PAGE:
PROVIDENCE, R.I. (WPRI) – With time running out to decide whether to send mail ballot applications to voters, state and local officials are warning they need guidance and funding sooner rather than later if elections are expected to go smoothly this year.
A special task force created to focus on the upcoming primary and general elections in September and November, respectively, met remotely last week to discuss the challenges election officials currently face amid the ongoing coronavirus pandemic.
The group raised various issues, but there was widespread agreement that cities and towns are facing a shortage of funding and workers to handle the unusual burden associated with running an election during a public health crisis.
The group also warned that a decision needs to be made soon about whether all voters should get mail ballot applications, as they did leading up to the presidential preference primary on June 2.
“To have the resources and the staffing in place in the time we have to work with, we really need decisions now – in the next few days, the next couple weeks – so that at the local level we can be prepared for whatever is coming,” Cranston elections director Nick Lima said. “We need to be in a position at the local level where there’s no way we can fail.”
Rhode Island’s Sept. 8 primary election – when parties will pick their nominees for offices from Congress to City Council – is still two months away, but logistically the wheels are in motion now to get ready.
Mail ballots – which can be sent via mail or submitted at designated dropboxes – proved wildly popular during the presidential primary, with 83% of all ballots cast by mail this year compared to 3% in 2016 and 8% in 2012, according to results posted by the R.I. Board of Elections.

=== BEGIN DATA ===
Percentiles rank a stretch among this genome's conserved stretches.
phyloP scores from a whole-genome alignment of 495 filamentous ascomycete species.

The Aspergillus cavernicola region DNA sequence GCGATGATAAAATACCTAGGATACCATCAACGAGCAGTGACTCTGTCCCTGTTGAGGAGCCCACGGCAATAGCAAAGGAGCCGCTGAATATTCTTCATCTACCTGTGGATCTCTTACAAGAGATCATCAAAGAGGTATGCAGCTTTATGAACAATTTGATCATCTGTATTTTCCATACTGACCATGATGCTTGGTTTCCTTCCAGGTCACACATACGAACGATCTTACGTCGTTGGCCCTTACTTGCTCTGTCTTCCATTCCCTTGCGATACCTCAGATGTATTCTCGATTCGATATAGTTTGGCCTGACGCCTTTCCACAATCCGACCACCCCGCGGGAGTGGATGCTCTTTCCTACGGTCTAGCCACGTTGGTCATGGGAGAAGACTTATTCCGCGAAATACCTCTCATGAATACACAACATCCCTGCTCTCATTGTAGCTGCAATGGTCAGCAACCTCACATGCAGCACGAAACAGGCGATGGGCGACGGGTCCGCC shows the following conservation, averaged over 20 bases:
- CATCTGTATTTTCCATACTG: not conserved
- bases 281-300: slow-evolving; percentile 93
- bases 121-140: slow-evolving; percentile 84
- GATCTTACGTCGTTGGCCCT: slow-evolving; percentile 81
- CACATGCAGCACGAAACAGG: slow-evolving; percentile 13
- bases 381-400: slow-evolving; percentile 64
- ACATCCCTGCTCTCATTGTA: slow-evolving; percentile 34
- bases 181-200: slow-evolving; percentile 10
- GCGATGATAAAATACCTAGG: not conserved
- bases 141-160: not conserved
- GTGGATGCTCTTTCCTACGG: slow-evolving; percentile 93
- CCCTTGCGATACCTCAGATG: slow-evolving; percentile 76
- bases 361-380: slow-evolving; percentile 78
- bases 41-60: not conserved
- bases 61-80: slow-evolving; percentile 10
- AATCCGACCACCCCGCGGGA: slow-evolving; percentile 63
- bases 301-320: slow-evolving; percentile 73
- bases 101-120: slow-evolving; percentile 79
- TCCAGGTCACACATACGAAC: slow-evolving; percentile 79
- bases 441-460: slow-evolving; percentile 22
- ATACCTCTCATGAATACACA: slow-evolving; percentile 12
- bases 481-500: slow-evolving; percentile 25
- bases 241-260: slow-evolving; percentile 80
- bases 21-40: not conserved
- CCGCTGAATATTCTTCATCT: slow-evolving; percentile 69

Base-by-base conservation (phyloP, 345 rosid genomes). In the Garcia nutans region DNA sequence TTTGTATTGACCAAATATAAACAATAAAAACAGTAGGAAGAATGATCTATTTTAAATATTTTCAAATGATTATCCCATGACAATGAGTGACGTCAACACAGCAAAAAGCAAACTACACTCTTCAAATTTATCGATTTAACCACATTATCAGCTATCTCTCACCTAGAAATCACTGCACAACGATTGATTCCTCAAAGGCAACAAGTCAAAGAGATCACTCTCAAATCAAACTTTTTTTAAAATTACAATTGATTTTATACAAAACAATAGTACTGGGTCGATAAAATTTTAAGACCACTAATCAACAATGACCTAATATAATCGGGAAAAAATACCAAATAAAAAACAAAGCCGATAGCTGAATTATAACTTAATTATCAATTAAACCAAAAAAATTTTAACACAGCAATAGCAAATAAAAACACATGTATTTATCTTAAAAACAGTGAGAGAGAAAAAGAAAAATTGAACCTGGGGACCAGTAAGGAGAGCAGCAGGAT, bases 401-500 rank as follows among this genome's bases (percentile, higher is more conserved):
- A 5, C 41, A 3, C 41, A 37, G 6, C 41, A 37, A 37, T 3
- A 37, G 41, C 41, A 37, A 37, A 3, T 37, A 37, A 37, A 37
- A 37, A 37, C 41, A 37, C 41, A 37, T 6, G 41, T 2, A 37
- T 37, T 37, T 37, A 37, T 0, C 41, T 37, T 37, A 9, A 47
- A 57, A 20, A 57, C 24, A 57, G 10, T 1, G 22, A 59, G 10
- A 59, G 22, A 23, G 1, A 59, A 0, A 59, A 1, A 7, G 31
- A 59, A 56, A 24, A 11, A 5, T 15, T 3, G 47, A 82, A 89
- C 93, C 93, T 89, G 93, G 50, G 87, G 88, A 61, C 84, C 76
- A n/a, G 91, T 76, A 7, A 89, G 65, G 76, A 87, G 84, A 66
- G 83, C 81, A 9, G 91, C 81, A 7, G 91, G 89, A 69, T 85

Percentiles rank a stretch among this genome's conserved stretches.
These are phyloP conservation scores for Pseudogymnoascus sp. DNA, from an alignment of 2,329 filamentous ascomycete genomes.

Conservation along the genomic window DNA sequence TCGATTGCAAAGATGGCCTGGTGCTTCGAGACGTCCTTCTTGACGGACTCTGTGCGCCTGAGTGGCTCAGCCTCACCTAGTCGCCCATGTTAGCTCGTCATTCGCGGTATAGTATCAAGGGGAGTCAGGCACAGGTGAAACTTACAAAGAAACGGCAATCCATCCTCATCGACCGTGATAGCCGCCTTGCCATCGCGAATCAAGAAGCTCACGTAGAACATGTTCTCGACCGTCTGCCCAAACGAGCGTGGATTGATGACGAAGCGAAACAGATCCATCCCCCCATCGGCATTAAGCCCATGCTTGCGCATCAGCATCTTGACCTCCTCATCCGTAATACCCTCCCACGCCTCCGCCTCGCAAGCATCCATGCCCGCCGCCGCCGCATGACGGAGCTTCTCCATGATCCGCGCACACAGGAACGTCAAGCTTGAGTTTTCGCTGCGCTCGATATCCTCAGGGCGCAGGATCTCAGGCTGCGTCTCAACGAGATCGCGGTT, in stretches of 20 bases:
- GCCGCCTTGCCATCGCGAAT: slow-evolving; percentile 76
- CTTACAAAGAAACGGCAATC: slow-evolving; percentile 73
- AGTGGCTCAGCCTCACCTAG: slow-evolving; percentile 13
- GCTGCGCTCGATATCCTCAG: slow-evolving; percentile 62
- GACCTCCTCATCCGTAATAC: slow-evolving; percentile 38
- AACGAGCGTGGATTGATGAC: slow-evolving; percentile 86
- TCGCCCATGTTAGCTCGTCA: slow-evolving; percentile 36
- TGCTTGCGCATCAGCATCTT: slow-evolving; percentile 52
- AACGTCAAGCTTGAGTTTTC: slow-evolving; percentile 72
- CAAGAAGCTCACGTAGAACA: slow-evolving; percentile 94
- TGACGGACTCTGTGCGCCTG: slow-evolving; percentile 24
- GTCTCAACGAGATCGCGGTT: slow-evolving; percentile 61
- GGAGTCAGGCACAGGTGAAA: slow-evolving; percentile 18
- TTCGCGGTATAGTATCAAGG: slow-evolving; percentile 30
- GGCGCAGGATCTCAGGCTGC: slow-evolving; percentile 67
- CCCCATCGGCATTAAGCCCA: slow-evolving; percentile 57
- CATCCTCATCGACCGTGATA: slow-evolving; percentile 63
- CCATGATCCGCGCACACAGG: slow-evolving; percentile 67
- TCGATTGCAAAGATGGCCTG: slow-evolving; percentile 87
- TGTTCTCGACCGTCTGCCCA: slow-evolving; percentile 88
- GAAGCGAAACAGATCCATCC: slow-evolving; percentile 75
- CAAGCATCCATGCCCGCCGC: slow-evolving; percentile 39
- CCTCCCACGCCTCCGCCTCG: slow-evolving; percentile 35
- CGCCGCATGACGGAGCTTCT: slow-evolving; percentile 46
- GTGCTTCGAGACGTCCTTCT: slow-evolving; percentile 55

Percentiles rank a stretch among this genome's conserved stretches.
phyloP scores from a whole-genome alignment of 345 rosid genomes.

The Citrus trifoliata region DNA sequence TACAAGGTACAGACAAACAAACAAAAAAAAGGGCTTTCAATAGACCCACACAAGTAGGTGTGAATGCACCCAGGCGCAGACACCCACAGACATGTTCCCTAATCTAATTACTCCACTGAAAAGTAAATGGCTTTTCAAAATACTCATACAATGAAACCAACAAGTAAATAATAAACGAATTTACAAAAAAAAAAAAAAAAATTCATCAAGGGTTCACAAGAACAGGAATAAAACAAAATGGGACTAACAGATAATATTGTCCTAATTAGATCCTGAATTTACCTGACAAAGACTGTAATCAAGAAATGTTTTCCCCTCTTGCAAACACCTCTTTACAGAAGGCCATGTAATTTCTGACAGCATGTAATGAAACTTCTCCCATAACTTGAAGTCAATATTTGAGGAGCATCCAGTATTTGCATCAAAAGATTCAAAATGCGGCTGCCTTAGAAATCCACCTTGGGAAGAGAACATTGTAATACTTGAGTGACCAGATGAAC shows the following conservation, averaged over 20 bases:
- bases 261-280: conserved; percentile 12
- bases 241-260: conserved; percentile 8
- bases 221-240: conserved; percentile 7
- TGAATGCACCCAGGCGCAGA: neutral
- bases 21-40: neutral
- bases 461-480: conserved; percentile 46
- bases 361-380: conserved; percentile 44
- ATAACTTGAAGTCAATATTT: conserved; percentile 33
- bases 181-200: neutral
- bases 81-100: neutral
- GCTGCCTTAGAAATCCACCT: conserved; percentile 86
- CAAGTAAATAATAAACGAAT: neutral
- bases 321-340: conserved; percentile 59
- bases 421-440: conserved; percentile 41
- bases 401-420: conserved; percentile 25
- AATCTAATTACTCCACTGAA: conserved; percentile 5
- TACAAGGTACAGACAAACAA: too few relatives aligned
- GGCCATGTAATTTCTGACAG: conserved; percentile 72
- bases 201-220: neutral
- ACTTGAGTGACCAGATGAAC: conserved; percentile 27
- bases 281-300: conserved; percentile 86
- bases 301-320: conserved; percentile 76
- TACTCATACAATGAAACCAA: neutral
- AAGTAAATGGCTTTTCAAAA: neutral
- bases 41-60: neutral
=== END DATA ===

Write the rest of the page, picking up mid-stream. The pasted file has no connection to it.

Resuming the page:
But the process is also expensive. The state spent $1.1 million for printing, mailing, postage and high-speed scanners during the presidential primary, according to Secretary of State Nellie Gorbea’s office. And that doesn’t account for the cost of labor that goes into creating, issuing and counting the ballots after they are returned.
The state received about $3 million through the federal CARES Act to assist with COVID-19-related election expenses, but the high cost of the presidential primary has cast a question mark over whether there’s an appetite among elected officials — some of whom are facing primary and general election opponents — to pay for two more rounds of mail ballots in September and November.
Target 12 reached out to Gov. Gina Raimondo, House Speaker Nicholas Mattiello and Senate President Dominick Ruggerio — all Democrats — for comment on whether they support sending mail ballot applications to all registered voters again.
Mattiello and Ruggerio spokespeople Larry Berman and Greg Pare said legislative leadership is mulling the idea, but pointed out that people can still vote by mail even if the state decides against sending out the mail ballot applications. Like pre-COVID elections, voters would have the ability to request the applications, but they wouldn’t come automatically.
“The Speaker and the Senate President are discussing this issue with their respective members and looking at it with open minds,” Berman and Pare said in a joint statement. “It is important to remember that any voter who wants a mail ballot can get one.”
Raimondo has not yet responded to the request for comment.
“It’s noteworthy that other states have already enacted meaningful reforms,” Lima tweeted Thursday. “RI was headed for shaky ground this election cycle due to antiquated emergency voting, write-in, and other election laws before COVID-19 was a factor. Without significant change, disaster looms.”
Massachusetts lawmakers have approved a bill that would send a mail ballot application to every voter for that state’s Sept. 1 primary. The Bay State has more high-profile primary races this year than Rhode Island, including the marquee contest between U.S. Sen. Ed Markey and Congressman Joe Kennedy as well as other congressional matchups.